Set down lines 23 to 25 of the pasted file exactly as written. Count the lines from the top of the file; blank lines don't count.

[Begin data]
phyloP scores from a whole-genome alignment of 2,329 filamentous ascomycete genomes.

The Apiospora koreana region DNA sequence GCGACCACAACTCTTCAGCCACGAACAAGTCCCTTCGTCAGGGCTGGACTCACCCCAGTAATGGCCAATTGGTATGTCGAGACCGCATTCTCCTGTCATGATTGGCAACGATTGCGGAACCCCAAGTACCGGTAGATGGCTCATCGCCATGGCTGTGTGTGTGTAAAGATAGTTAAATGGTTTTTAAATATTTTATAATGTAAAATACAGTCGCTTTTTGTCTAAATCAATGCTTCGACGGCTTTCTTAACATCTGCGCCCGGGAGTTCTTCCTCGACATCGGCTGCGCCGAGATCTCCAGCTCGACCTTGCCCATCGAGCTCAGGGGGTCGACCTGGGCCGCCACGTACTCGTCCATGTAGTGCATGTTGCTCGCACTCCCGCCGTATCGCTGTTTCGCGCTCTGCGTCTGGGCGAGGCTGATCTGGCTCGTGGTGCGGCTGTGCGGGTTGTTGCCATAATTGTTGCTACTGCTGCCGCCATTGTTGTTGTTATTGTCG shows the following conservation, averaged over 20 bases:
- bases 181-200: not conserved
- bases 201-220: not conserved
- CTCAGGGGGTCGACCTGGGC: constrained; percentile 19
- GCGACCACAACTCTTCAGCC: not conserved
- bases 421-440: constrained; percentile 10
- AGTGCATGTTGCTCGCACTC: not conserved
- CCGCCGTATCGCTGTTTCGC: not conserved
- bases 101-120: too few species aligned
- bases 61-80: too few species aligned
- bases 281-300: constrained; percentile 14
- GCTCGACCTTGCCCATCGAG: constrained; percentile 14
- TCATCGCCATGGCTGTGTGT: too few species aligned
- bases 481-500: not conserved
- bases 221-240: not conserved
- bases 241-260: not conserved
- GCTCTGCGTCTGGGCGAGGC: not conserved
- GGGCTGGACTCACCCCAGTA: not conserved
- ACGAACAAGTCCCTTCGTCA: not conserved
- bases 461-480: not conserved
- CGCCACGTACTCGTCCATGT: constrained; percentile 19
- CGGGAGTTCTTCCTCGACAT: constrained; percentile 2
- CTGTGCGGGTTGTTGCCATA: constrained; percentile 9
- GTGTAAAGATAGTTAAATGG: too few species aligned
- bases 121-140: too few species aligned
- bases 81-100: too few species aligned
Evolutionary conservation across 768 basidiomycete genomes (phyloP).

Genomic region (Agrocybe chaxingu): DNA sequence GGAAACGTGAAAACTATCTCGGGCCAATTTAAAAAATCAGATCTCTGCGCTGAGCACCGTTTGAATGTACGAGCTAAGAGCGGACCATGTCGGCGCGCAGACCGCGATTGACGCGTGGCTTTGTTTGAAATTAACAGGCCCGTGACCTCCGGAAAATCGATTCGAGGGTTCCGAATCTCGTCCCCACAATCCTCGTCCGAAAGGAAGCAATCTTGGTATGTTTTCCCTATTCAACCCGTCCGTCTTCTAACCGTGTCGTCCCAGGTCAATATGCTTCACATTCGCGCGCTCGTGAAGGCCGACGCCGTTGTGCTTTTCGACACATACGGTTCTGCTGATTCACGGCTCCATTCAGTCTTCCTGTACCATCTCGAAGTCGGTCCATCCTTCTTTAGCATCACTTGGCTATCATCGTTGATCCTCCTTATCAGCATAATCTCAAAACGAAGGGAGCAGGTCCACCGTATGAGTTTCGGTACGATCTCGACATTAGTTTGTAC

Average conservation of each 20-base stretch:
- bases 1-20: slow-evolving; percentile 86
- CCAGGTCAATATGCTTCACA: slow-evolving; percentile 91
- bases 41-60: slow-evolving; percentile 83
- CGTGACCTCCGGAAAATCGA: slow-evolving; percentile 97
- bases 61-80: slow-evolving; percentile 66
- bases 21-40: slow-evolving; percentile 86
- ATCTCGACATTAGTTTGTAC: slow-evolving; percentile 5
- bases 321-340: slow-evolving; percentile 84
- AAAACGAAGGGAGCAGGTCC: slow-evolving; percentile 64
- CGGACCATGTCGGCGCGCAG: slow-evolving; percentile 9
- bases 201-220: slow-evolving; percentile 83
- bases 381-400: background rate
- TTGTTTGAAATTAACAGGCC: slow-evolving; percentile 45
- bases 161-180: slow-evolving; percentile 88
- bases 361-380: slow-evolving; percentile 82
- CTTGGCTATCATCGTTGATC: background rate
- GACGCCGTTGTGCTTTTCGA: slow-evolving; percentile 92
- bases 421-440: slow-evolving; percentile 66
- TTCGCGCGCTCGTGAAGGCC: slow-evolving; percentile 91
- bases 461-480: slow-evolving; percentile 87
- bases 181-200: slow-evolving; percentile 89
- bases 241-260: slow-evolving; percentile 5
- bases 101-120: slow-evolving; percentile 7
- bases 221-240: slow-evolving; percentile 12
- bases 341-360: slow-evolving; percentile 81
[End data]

- CGGGAGTTCTTCCTCGACAT: constrained; percentile 2
- CTGTGCGGGTTGTTGCCATA: constrained; percentile 9
- GTGTAAAGATAGTTAAATGG: too few species aligned